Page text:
to reach out to gays and lesbians
Sister Jeannine Gramick, a Roman Catholic nun, has had a life-long devotion to God. At the age of seven, Gramick sensed that God was calling her to be a nun. By the age of 16, her vocation undeniable, Gramick persuaded her reluctant parents to drive her from her hometown, Philadelphia, to the Baltimore convent of the School Sisters of Notre Dame.
Why, then, would this woman, who has been dedicated to the Catholic Church since she was “knee high to a grasshopper,” as she puts it, undertake a mission that might lead to her excommunication from that community? Gramick’s undertaking—reaching out and ministering to Catholic gays and lesbians—is the focus of Barbara Rick’s film, “In Good Conscience: Sister Jeannine Gramick’s Journey of Faith,” in which the nun patiently explains her conviction that inclusiveness for gays and lesbians is the right thing for the church to do.
Five years ago, Cardinal Joseph Ratzinger, the influential leader of the Congregation for the Doctrine of the Faith, a powerful department within the Vatican with oversight of nearly all matters pertaining to the practice of the Catholic faith, ordered Gramick and Father Robert Nugent to cease their outreach work to gays and lesbians.
“Nugent and Sister Gramick have caused confusion among the Catholic people and have harmed the community of the church and are permanently prohibited from any pastoral work involving homosexual persons,” read the May 31, 1999 order signed by Ratzinger.
By that time, the two had been ministering to gay and lesbians Catholics since 1977, when they founded New Ways, an outreach ministry that encouraged otherwise reluctant followers of the faith to be active participants in the church.
Nugent complied with the church’s dictate. Gramick, however, continued with her pastoral work and wrote “Building Bridges,” a book that argues that homosexual sex is acceptable in the eyes of God and not contrary to the vows of faith each Catholic makes during the sacrament of confirmation.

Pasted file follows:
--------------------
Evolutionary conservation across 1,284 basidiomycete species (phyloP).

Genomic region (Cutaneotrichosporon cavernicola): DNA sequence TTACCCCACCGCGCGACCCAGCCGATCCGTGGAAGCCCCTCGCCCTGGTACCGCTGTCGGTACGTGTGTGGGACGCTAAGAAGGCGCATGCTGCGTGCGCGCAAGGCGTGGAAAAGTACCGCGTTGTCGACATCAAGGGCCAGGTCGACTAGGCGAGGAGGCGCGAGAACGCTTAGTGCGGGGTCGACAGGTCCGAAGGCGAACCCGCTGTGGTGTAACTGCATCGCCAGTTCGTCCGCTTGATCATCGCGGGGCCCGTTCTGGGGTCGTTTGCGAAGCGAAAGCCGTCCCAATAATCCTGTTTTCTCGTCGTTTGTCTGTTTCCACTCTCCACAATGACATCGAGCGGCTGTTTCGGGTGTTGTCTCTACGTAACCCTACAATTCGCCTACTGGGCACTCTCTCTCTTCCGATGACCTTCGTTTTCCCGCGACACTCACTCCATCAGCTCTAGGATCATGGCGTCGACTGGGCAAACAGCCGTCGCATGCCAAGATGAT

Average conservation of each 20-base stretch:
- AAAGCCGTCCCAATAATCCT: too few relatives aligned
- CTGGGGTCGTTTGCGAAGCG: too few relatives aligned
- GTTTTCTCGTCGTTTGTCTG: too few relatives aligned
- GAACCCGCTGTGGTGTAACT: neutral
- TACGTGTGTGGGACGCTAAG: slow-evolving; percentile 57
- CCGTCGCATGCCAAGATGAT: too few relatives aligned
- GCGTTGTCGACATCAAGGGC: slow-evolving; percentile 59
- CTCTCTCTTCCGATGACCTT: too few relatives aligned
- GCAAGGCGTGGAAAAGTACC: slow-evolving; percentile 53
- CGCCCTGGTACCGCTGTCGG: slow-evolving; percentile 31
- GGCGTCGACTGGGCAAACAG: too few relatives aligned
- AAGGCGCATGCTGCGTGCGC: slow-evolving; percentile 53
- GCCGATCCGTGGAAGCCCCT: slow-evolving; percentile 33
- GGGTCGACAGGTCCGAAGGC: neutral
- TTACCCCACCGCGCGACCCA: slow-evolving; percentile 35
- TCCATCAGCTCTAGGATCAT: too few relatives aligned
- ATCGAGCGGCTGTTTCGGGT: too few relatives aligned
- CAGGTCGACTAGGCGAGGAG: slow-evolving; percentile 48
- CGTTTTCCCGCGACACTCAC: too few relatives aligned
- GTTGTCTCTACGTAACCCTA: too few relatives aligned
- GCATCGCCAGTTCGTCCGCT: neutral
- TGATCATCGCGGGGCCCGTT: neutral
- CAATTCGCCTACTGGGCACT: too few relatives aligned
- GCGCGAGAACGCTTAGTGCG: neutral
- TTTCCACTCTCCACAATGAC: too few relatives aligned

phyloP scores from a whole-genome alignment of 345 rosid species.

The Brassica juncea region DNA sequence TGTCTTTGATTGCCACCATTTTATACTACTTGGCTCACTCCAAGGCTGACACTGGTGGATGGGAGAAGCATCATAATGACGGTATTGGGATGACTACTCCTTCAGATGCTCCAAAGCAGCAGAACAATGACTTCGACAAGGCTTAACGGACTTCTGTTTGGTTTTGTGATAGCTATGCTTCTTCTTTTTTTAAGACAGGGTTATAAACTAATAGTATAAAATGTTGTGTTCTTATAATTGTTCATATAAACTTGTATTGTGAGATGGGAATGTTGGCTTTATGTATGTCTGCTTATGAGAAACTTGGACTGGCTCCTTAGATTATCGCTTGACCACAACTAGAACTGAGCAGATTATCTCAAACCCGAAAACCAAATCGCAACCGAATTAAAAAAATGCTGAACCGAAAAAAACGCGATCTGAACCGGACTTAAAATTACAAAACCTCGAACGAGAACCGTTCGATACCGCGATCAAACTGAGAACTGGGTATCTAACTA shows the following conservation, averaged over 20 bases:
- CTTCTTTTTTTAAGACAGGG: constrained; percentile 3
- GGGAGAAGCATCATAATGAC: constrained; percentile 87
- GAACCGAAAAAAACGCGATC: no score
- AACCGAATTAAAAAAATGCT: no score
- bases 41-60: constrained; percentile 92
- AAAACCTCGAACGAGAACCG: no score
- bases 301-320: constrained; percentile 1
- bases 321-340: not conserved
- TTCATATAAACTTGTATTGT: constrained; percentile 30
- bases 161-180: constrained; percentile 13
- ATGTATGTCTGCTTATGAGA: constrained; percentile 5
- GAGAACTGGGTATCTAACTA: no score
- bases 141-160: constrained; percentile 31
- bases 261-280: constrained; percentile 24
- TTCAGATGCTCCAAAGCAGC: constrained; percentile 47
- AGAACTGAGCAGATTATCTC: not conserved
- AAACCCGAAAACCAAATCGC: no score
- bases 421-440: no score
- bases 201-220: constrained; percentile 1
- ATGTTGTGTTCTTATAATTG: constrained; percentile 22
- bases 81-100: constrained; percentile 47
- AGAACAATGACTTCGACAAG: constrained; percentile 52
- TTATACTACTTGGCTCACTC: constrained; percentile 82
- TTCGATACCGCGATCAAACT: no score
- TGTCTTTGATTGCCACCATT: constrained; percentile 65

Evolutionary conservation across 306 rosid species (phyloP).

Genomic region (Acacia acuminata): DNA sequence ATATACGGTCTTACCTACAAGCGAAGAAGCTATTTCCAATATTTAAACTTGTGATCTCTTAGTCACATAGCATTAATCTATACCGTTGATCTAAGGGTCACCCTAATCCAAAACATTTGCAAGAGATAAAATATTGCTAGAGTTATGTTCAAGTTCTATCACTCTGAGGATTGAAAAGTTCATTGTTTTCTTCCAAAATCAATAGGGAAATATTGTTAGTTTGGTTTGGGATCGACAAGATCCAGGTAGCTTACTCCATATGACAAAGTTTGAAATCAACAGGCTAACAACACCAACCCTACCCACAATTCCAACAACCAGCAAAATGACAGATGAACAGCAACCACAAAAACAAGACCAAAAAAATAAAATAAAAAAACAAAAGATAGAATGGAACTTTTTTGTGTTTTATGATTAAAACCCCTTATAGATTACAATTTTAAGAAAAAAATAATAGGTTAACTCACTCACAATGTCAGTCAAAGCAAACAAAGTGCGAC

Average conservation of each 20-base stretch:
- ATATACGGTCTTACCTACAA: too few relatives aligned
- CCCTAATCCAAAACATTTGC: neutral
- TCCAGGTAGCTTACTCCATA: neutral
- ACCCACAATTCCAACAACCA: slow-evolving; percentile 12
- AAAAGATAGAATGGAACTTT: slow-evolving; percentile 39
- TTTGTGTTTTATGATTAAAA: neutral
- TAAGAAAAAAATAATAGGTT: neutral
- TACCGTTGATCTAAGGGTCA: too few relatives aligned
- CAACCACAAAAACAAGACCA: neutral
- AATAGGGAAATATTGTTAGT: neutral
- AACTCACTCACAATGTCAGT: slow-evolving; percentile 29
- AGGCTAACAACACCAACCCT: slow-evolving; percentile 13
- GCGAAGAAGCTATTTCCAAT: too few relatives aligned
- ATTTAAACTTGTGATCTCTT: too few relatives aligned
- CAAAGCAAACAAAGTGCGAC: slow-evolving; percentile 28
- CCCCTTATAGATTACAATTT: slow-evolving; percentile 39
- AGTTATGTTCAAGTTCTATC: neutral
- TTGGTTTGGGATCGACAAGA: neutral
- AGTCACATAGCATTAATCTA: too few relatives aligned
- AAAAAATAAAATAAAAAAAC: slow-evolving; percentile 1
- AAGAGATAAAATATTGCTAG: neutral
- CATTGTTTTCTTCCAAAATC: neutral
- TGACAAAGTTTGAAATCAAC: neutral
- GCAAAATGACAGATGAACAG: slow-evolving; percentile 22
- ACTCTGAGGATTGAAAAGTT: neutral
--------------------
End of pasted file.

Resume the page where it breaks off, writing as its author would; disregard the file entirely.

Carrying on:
Gramick’s book elicited a strong reprimand from the superior of her community, the School Sisters of Notre Dame, to whom Gramick, as do all ordained members of such orders, owes a bond of obedience. In effect, the superior’s order was even more stringent than Ratzinger’s prohibition, in that now Gramick was told not to write or speak on the issue of homosexuality.
Four months later, Gramick spoke at a conference in Philadelphia about the ecclesiastical silencing of those who dissent from some of the church’s social teachings. “It seems as though lesbian and gay people are accepted by higher officials in the church as long as they keep quiet. So I would be accepted if I were silent. But that’s not right. Each one of us needs to speak the truth from our vantage point. Only when all voices are heard, and each person’s truth is laid out, can we arrive at where the spirit is calling us.” Gramick says of this primacy of conscience, “hopefully it is in tune with what the church teaches, but even if it is not, I have the obligation to follow my conscience.”
The conflict of a clergy member’s own moral compass at odds with the official dictates of a Vatican official, marks the juncture of major upheavals in Church history, most notably including the Protestant spilt initiated by Martin Luther.
Within various Protestant congregations, including Episcopals and United Methodists, the issue of inclusiveness for gay and lesbian congregants has in fact threatened those communities with a modern schism.